Showing posts with label Michael Porter. Show all posts
Showing posts with label Michael Porter. Show all posts

February 26, 2008

Microsoft Reveals Secrets and Enterprise Architecture

This week Microsoft said they had a big announcement, and that it wasn’t about Yahoo! It turns out that Microsoft decided to reveal some of their technical documents for Microsoft Vista, Office, and other applications.

Why would a company like Microsoft reveal their technical secrets to partners and rivals alike? How is this decision a good architecture move, especially by the master architect himself, Bill Gates?

We all know that companies strive to achieve strategic competitive advantage and that one major way to do this is by product differentiation. The goal is to develop a unique product offering that customers want and need and then build market share. In some case, this results in a situation like Microsoft’s virtual monopoly status in desktop operating systems and productivity suites.

So why give up the keys to the Microsoft kingdom?

Well they are not giving up the keys, maybe just giving a peek inside. And an article in The Wall Street Journal, 22 February 2008 tells us why Microsoft is doing this:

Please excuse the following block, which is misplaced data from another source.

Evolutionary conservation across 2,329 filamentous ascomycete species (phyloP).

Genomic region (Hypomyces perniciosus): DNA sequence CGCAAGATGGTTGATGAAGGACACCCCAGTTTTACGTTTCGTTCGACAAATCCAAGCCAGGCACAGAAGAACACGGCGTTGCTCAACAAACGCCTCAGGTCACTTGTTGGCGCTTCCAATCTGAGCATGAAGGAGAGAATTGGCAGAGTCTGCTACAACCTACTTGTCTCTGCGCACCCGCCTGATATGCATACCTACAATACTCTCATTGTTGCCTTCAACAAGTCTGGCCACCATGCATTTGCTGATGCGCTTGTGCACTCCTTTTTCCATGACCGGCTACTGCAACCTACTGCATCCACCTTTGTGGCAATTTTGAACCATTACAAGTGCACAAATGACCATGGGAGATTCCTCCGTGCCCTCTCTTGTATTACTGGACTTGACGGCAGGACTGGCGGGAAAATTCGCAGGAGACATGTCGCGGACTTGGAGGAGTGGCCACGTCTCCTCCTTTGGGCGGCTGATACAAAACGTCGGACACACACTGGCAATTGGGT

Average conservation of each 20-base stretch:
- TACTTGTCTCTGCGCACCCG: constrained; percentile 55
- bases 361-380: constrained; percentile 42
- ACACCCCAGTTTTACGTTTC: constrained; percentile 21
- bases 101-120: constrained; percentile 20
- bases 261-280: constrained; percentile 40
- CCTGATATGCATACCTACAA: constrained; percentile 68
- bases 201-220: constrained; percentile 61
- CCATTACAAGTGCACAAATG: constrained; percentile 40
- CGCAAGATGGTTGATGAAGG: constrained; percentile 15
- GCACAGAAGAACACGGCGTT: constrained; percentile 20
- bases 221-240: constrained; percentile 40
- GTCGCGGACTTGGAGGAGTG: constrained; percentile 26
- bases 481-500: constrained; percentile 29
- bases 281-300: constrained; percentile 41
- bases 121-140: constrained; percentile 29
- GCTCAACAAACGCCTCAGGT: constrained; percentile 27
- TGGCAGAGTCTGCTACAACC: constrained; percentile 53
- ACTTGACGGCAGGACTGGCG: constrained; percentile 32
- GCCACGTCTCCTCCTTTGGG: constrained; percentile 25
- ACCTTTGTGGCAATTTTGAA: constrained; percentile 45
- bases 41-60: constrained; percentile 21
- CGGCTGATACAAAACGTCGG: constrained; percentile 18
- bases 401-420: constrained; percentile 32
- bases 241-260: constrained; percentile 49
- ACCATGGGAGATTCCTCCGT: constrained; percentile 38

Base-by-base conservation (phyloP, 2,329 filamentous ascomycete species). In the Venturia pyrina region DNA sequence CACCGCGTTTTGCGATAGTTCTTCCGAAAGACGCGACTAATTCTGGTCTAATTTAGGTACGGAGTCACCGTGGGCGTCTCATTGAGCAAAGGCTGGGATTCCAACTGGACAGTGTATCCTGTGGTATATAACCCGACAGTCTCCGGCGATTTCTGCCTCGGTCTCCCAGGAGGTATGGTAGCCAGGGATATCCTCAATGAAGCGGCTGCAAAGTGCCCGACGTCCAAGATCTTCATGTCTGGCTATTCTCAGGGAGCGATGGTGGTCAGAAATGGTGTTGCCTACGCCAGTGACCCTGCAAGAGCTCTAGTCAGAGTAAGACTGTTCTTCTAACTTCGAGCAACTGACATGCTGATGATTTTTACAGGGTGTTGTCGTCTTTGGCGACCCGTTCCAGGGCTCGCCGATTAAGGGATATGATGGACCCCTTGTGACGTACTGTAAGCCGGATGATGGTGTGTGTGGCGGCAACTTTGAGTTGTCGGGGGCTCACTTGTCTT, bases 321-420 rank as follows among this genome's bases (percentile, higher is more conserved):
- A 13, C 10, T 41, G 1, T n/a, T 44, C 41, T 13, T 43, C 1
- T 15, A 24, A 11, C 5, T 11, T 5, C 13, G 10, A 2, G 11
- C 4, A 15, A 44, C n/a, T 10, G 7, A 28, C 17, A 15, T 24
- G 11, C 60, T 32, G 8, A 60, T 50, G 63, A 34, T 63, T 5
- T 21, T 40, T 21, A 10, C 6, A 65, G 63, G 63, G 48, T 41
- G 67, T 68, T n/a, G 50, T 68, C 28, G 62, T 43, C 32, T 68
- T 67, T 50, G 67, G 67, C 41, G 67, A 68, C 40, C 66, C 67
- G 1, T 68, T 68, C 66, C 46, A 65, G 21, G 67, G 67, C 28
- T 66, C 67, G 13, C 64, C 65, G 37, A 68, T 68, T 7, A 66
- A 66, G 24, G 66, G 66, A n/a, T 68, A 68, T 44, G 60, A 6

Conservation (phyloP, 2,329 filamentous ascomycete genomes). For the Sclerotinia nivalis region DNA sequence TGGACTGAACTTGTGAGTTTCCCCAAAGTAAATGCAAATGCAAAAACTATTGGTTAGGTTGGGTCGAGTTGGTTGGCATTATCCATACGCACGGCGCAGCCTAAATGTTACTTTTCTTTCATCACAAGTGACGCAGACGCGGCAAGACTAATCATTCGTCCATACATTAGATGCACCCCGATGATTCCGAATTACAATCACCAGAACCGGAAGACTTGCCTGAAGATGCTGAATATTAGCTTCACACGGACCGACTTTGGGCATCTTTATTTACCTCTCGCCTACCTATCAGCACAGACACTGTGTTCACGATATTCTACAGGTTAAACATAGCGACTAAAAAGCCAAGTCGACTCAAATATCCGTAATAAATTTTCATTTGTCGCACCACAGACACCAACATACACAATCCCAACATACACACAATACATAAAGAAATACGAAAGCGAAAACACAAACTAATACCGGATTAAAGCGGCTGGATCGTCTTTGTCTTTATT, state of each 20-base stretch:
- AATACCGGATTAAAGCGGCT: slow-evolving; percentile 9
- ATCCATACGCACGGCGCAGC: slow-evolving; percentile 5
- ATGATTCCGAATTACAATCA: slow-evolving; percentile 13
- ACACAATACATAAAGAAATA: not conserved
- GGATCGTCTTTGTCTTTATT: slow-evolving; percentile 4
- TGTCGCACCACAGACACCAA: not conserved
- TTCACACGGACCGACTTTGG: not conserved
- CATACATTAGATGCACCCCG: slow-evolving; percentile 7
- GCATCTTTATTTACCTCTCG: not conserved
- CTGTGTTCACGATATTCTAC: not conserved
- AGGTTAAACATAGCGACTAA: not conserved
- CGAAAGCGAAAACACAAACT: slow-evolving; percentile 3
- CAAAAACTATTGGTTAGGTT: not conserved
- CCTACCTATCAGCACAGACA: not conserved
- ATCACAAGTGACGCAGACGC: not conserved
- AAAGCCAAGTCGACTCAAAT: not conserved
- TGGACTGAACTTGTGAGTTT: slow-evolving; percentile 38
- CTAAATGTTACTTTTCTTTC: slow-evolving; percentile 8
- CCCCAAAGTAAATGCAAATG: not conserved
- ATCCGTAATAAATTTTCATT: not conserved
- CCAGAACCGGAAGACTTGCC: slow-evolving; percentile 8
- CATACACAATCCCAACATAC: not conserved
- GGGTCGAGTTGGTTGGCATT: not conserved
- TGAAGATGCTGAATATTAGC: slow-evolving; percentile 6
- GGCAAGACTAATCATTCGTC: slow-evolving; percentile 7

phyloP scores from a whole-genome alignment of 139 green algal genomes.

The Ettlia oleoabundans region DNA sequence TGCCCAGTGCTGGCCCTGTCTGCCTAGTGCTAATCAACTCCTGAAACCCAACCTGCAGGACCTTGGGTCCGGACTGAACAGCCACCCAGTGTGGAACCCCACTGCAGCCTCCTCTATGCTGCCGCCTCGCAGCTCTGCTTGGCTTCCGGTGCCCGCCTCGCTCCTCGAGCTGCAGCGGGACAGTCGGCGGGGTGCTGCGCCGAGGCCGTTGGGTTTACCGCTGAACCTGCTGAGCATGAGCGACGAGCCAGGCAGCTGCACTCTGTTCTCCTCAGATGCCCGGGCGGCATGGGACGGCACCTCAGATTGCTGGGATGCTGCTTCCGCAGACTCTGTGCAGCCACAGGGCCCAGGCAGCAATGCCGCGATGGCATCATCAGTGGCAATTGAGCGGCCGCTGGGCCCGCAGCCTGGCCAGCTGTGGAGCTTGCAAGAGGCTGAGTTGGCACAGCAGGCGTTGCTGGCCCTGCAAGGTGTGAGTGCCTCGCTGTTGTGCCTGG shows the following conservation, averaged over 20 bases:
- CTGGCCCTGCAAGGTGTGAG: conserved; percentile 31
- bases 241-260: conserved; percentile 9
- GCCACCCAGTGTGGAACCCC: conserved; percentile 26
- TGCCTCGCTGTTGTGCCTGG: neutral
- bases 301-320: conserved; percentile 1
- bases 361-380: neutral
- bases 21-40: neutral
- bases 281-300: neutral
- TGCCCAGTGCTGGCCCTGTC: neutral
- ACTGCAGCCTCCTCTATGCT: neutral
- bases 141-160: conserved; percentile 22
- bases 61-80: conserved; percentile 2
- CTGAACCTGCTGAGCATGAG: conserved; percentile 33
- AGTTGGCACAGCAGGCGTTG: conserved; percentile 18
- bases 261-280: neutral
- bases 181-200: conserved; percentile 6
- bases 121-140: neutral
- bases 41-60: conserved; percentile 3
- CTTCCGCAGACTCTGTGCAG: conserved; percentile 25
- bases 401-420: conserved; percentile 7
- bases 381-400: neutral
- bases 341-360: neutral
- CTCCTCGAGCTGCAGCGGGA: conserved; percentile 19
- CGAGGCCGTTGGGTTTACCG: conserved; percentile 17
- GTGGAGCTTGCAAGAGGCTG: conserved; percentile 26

1. Internet Revolution—“For 30 years, Microsoft has…tightly held onto the technical details of how its software works… [and] it become one of the most lucrative franchises in business history. But Microsoft traditional products aren’t designed to evolve via add-ons or tweaks of thousands of non-Microsoft programmers. Nor can they be easily mixed or matched with other software and services not controlled by Microsoft or its partners. Now the Internet is making that kind of evolution possible, and transforming the way software is made and distributed.” As Ray Ozzie, chief software architect of Microsoft states: “The world really has changed.”
  2. Do or die—Microsoft’s prior business model was leading it down a path of eventual extinction. “The more people use these applications [free technologies and shareware], the less they need they have for Microsoft’s applications.” Microsoft is hoping to maintain their relevance.
  3. Antitrust ruling—“Last September, an appeals court in Luxembourg ruled against Microsoft in a long-running European case that forced Microsoft to announce a month later that it would drop its appeals and take steps to license information to competitors.”
  4. Interoperability—“Microsoft announced in July 2006 [its “Windows Principles”]…such as a commitment to providing rival developers with access to interfaces that let their products talk with Windows.” The key here is customer requirements for systems interoperability and Microsoft is begrudgingly going along.

Is this fifth such announcement on sharing by Microsoft the charm? I suppose it all hinges on how much marketplace and legal pressure Microsoft is feeling to divulge its secrets.

So it this the right User-centric EA decision?